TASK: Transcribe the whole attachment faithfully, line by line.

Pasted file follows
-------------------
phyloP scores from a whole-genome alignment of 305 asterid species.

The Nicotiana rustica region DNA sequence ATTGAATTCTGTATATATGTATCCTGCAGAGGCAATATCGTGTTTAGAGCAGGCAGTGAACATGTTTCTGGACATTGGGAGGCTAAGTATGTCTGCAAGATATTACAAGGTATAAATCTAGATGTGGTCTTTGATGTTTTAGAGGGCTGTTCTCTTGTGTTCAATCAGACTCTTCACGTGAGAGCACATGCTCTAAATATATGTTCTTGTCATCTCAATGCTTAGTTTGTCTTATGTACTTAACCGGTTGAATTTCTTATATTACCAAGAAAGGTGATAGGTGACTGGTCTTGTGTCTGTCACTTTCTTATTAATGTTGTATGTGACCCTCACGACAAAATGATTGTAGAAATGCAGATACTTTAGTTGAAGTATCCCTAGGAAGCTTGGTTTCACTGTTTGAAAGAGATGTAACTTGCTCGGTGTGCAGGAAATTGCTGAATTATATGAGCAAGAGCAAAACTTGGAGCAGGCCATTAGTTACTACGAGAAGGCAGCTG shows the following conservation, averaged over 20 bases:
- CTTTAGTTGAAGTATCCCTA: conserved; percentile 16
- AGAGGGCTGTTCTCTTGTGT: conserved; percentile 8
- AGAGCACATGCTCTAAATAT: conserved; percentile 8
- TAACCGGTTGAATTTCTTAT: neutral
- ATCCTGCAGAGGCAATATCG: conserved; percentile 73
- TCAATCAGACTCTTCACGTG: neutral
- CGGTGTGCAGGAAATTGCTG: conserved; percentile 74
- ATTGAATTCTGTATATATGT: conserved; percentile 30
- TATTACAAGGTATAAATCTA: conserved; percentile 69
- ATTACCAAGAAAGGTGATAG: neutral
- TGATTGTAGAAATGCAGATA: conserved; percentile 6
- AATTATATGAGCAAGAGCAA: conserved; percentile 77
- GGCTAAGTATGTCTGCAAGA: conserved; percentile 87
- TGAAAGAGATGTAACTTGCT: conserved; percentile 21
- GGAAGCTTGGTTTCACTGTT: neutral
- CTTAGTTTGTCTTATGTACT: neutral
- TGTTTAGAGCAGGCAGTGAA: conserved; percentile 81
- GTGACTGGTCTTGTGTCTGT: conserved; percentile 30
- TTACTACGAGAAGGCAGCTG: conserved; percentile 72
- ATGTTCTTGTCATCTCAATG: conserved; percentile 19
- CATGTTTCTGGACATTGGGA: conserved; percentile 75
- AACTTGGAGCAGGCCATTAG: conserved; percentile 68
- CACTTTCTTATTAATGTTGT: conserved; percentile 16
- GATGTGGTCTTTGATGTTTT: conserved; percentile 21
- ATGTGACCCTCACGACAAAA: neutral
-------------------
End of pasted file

phyloP scores from a whole-genome alignment of 305 asterid species.

The Nicotiana rustica region DNA sequence ATTGAATTCTGTATATATGTATCCTGCAGAGGCAATATCGTGTTTAGAGCAGGCAGTGAACATGTTTCTGGACATTGGGAGGCTAAGTATGTCTGCAAGATATTACAAGGTATAAATCTAGATGTGGTCTTTGATGTTTTAGAGGGCTGTTCTCTTGTGTTCAATCAGACTCTTCACGTGAGAGCACATGCTCTAAATATATGTTCTTGTCATCTCAATGCTTAGTTTGTCTTATGTACTTAACCGGTTGAATTTCTTATATTACCAAGAAAGGTGATAGGTGACTGGTCTTGTGTCTGTCACTTTCTTATTAATGTTGTATGTGACCCTCACGACAAAATGATTGTAGAAATGCAGATACTTTAGTTGAAGTATCCCTAGGAAGCTTGGTTTCACTGTTTGAAAGAGATGTAACTTGCTCGGTGTGCAGGAAATTGCTGAATTATATGAGCAAGAGCAAAACTTGGAGCAGGCCATTAGTTACTACGAGAAGGCAGCTG shows the following conservation, averaged over 20 bases:
- CTTTAGTTGAAGTATCCCTA: conserved; percentile 16
- AGAGGGCTGTTCTCTTGTGT: conserved; percentile 8
- AGAGCACATGCTCTAAATAT: conserved; percentile 8
- TAACCGGTTGAATTTCTTAT: neutral
- ATCCTGCAGAGGCAATATCG: conserved; percentile 73
- TCAATCAGACTCTTCACGTG: neutral
- CGGTGTGCAGGAAATTGCTG: conserved; percentile 74
- ATTGAATTCTGTATATATGT: conserved; percentile 30
- TATTACAAGGTATAAATCTA: conserved; percentile 69
- ATTACCAAGAAAGGTGATAG: neutral
- TGATTGTAGAAATGCAGATA: conserved; percentile 6
- AATTATATGAGCAAGAGCAA: conserved; percentile 77
- GGCTAAGTATGTCTGCAAGA: conserved; percentile 87
- TGAAAGAGATGTAACTTGCT: conserved; percentile 21
- GGAAGCTTGGTTTCACTGTT: neutral
- CTTAGTTTGTCTTATGTACT: neutral
- TGTTTAGAGCAGGCAGTGAA: conserved; percentile 81
- GTGACTGGTCTTGTGTCTGT: conserved; percentile 30
- TTACTACGAGAAGGCAGCTG: conserved; percentile 72
- ATGTTCTTGTCATCTCAATG: conserved; percentile 19
- CATGTTTCTGGACATTGGGA: conserved; percentile 75
- AACTTGGAGCAGGCCATTAG: conserved; percentile 68
- CACTTTCTTATTAATGTTGT: conserved; percentile 16
- GATGTGGTCTTTGATGTTTT: conserved; percentile 21
- ATGTGACCCTCACGACAAAA: neutral